How To Contribute To Open Source Projects Effectively

Here are some pointers accumulated from having contributed – often successfully, but occasionally less so – to several open source software projects over the past few years.

If you're new to the goodies of open source then it might seem like it, but it's NOT your project!

Just because you're allowed to offer changes to a project, and to take your own copy to do whatever the license allows (which might be, but isn’t always, whatever you want), that doesn't mean it's your project. Not everyone is equal in open source and you're definitely not equal, when you're brand new to a project!

What should a Pull Request look like?

A open source Pull Request should add - or change - just one feature of the software, and it should be the minimal set of changes needed to make that change cleanly; for instance, additional code tidying, done to make your life easier, does not make life easier for the project maintainer when reviewing your changes.

Open an Issue

Always create an Issue describing the problem, even if you have a Pull Request ready that you believe fixes it, and even if that seems like direct duplication to you. It's simply how projects on GitHub - and most similar sites - are structured.

Feature requests and support requests don't belong on the Issues page

The Issues page is for suggesting genuine Issues, and it's not (normally) the right place for making feature requests; unless you know the code well enough that you are prepared to offer to implement the feature yourself. If you want to make a feature request, but don't know how (or don't have the time) to implement the change yourself, there is usually a different forum for this: check out the GitHub project README file, and any other project homepages and documentation, to find out what channels are available.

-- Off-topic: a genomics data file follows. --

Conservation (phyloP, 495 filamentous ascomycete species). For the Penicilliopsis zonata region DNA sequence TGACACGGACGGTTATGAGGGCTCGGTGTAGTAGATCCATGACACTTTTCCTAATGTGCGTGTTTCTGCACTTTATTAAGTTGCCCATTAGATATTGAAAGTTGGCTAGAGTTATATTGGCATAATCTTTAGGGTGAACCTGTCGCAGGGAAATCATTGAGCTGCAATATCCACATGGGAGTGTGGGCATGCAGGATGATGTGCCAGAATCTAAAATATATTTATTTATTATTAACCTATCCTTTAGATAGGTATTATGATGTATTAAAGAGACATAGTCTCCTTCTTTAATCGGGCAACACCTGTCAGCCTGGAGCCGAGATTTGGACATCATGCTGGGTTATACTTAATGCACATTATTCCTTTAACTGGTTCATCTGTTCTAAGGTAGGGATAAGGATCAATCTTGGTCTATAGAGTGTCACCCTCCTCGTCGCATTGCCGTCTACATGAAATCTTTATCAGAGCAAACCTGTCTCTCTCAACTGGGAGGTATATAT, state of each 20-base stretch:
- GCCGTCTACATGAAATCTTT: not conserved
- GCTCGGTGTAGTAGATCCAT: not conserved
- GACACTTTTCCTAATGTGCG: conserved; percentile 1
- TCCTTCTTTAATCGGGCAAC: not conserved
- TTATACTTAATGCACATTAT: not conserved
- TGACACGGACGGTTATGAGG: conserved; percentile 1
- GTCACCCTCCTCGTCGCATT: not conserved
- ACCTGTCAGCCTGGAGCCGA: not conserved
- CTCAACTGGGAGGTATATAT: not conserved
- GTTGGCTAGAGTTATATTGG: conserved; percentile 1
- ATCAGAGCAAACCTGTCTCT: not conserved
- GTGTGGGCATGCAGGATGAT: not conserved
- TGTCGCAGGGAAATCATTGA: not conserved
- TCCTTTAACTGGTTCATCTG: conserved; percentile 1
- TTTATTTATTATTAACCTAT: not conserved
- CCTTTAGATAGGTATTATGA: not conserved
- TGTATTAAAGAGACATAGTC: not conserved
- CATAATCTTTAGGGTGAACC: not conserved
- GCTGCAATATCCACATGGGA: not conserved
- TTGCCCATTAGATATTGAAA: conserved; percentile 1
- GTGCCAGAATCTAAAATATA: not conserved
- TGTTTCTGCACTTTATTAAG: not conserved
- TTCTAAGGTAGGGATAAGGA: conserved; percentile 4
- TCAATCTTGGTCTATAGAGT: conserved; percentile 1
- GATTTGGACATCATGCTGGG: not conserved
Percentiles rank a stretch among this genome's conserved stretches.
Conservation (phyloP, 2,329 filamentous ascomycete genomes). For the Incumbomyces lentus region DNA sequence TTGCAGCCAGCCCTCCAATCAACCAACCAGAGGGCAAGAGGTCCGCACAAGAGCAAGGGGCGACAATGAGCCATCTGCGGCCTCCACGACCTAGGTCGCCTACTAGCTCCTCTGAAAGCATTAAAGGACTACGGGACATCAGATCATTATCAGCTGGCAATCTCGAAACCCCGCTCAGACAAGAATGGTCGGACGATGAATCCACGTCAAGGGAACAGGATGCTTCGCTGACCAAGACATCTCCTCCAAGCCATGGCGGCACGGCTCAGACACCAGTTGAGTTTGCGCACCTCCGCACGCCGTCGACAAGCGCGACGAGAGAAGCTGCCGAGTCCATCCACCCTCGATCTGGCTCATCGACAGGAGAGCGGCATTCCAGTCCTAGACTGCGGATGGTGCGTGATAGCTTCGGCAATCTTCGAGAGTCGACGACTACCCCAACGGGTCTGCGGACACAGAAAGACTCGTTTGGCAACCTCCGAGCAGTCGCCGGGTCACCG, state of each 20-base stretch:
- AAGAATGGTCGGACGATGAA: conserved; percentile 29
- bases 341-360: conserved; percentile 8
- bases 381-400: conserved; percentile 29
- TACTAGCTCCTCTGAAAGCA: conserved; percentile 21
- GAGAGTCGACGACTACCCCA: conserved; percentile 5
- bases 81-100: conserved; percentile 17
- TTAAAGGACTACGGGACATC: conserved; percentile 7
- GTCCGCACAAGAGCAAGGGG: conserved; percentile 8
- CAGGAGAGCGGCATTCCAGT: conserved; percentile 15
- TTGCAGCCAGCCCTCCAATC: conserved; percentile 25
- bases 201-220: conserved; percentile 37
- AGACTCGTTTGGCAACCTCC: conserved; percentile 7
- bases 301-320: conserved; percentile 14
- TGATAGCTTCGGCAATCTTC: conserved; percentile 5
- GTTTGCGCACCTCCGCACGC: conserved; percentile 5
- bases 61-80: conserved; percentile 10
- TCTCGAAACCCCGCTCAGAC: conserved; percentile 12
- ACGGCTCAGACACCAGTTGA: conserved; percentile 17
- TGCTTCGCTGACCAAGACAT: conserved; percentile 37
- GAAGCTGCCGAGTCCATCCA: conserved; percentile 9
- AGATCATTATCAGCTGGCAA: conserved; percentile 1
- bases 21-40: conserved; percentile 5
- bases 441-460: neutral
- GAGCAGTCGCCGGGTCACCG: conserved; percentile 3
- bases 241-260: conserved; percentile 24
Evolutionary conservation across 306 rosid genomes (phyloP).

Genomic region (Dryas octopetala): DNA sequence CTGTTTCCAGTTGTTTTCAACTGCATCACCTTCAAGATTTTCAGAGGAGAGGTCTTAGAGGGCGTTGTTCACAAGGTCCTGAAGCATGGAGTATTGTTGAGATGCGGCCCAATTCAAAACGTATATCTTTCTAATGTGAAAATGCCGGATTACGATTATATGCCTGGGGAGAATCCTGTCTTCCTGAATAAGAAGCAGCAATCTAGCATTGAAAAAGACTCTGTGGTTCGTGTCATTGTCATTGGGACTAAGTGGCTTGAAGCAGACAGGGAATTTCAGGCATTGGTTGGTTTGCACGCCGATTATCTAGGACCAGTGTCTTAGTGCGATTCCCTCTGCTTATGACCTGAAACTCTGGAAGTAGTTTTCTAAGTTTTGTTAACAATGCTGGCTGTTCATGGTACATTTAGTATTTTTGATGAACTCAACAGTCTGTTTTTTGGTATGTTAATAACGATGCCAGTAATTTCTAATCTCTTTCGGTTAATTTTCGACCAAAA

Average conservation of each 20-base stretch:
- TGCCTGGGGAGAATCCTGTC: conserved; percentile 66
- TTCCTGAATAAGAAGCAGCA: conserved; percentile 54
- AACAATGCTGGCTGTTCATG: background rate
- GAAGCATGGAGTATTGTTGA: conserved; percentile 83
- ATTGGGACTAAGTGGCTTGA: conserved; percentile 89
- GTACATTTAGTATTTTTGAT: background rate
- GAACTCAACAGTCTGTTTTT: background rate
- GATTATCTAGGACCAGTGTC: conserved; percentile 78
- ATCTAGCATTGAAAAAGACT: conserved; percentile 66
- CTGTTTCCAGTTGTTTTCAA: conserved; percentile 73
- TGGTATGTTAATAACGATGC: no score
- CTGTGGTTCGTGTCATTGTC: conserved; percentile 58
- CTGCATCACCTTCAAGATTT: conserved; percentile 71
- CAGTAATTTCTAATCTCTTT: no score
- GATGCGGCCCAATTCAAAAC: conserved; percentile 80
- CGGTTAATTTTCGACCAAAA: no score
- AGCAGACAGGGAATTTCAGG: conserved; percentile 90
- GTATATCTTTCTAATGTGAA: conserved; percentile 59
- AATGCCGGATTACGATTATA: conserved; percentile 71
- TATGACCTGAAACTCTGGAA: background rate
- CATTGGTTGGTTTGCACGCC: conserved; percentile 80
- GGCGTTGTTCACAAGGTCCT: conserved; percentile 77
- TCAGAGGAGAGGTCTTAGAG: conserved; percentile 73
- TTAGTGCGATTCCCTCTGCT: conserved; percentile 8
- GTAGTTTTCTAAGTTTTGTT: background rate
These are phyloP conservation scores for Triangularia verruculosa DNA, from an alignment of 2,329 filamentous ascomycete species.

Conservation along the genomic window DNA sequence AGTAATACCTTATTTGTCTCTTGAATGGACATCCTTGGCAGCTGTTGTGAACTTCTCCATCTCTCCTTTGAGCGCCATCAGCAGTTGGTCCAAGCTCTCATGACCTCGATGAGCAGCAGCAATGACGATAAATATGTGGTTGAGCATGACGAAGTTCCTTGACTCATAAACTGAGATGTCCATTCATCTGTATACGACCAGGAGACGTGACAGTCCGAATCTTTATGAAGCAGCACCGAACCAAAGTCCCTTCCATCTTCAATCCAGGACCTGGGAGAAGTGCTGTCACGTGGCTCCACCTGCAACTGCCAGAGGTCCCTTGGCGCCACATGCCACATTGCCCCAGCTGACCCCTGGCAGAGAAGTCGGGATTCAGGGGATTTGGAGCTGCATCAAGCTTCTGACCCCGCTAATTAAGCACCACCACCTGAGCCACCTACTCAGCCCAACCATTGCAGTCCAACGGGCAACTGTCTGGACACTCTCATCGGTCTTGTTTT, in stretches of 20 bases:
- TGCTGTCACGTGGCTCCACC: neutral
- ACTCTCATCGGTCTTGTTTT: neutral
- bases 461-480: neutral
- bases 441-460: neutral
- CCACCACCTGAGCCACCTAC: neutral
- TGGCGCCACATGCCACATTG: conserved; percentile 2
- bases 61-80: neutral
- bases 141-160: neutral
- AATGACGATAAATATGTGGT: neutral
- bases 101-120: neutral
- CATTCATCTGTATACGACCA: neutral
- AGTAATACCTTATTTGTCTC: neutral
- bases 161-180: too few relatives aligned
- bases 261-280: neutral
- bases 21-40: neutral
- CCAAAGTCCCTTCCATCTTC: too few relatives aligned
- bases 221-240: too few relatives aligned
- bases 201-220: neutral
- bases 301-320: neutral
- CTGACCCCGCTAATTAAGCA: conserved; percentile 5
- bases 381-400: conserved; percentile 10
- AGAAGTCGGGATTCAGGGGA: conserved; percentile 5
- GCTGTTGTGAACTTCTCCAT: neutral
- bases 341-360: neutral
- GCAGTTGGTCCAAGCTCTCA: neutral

Wait for a response

Sometimes, you'll try to raise an Issue, but you won't get a timely response... where by 'timely', I mean that you should allow at least several days! Open source maintainers are often one person bands, and are usually really busy with their day job, as well as with the open source software that they are maintaining - often in their personal spare time.

(Almost certainly) don't maintain a long-term fork the project, not even a private one for your own use

A fork is your own copy of the project, which you take and work on. The basic act of forking (i.e. essentially just taking your own copy, though GitHub has specific workflows to support this), then making and debugging changes, then offering them back to the main project is all just how open source works. That's absolutely fine.

The problem with private forks

If you can't get a change you need accepted into an open source project it can be very tempting to maintain your own, modified version of the software, incorporating the changes you need.

  • A: You're going to have to keep re-doing your changes onto the upstream project, and this is going to get less and less trivial, the more the upstream project changes.
  • Q: What happens when someone else (in your team; or employed in the future to work on the software you've developed) has to maintain and update your software?
  • A: Basically, you've left your company or client reliant on an un-maintained library. Bad!
  • Find a different work-around
  • Find a different project that does what you need

The problem with public forks

The various Linux desktops all arose as forks of each other. So have the various Linux distributions themselves. So major, public forks of well-known projects can work.

  • Can they know that you are going to support and maintain the project the way the original is supported and maintained?
  • Can you know that?
  • Find a different project that does what you need

Author of Mighty micro-ORM for .NET Core, SQL & web API developer, some time computer game 3D graphics lead programmer.

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